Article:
Professor Roger Carpenter ScD (1945-2017)
"With the greatest sadness, the College records the death on 27 October of Roger Carpenter, formerly Professor of Oculomotor Physiology. Professor Carpenter served Caius as Tutor, Registrary and Director of Studies in Medicine, but above all he will remembered in College as a stimulating and generous member of the Fellowship and as an admired teacher of neuroscience to many generations of Caian medical students. His engaging supervisions and provocative questioning were intellectual in the noblest sense and inspired many Caians to combine experimental research with their medical career.
Roger himself was an international authority on oculomotor physiology and his ‘Movements of the Eyes’ proved to be a classic text. His own research, and his influential theoretical model, revealed how saccadic movements of the eyes could be used to study human decision making. For the single most frequent decision that we make is that of where to look, a decision that we make two or three times a second throughout our waking lives. At the time of his death, he was near to completing a book about his model, in collaboration with Imran Noorani – and had plans for a further book, on the nature of probability.
Professor Carpenter bore a long illness with a stoic fortitude, sustained by his private faith, and until very recently continued to do what he often said he most enjoyed – supervising undergraduates. He was a College don in the most honourable tradition."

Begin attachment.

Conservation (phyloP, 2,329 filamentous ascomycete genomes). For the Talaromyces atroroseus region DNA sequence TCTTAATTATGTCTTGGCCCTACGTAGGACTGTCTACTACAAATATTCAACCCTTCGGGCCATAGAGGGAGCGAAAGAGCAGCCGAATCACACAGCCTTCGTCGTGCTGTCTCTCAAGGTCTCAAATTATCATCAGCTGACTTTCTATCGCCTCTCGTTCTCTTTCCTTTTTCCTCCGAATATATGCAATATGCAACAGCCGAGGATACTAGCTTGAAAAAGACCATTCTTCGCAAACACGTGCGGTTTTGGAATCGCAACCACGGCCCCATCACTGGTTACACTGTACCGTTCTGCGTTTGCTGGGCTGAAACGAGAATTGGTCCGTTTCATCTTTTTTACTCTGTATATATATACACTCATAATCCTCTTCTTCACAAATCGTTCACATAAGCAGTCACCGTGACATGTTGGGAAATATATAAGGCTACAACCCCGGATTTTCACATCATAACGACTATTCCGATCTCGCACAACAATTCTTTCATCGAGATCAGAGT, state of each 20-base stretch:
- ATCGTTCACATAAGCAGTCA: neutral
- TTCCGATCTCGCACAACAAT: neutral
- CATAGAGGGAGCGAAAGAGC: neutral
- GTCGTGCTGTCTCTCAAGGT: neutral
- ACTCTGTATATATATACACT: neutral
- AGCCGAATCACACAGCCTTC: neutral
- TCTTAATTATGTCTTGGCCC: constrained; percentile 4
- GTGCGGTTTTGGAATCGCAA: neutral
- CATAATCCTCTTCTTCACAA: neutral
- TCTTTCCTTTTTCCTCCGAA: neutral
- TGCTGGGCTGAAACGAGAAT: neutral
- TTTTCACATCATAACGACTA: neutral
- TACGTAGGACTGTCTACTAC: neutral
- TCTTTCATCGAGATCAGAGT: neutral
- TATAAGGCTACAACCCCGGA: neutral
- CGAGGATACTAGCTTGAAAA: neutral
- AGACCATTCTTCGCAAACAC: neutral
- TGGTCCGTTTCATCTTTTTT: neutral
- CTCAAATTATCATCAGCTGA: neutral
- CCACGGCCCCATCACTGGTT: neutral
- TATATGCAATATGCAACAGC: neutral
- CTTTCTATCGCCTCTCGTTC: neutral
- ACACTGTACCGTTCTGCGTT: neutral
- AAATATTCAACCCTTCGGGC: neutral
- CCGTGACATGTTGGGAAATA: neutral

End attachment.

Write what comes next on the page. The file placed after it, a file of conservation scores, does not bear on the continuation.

"Roger Carpenter was a Professor in the Department of Physiology, Development and Neuroscience. Roger came to this University in 1963 as a natural science student at St John's College and received a first in Physiology with Psychology. He was a graduate student and postdoc with Sir Alan Hodgkin in the Department of Physiology, which he joined as a University Lecturer in 1973. Besides being an eminent neurophysiologist and innovator in the area of eye movements and decision making for which he won the Glaxo Prize in 1992 for the development of EPIC, he was a dedicated and wonderful teacher. In 1996, he won the Cambridge Foundation Prize for Outstanding Contribution to Teaching. His textbook Neurophysiology: A Conceptual Approach, now in its 5th edition, has helped students around the world come to grips with this challenging material starting from the most basic physical and biological principles. He was promoted to a Reader in 2001, a Professor in 2009, and retired in 2012. Roger was also a talented musician, and a profound thinker with original interests and insights in a wide range of subjects. He was a brilliant man who stuck by his principles as a physiologist and a teacher and continued to be passionate about both until the end. He will be much missed."
Professor Bill Harris, Head of Department, Physiology, Development and Neuroscience
Cambridge Neuroscience would like to extend its sympathy to Roger's family at this time.
Posted on 30/10/2017
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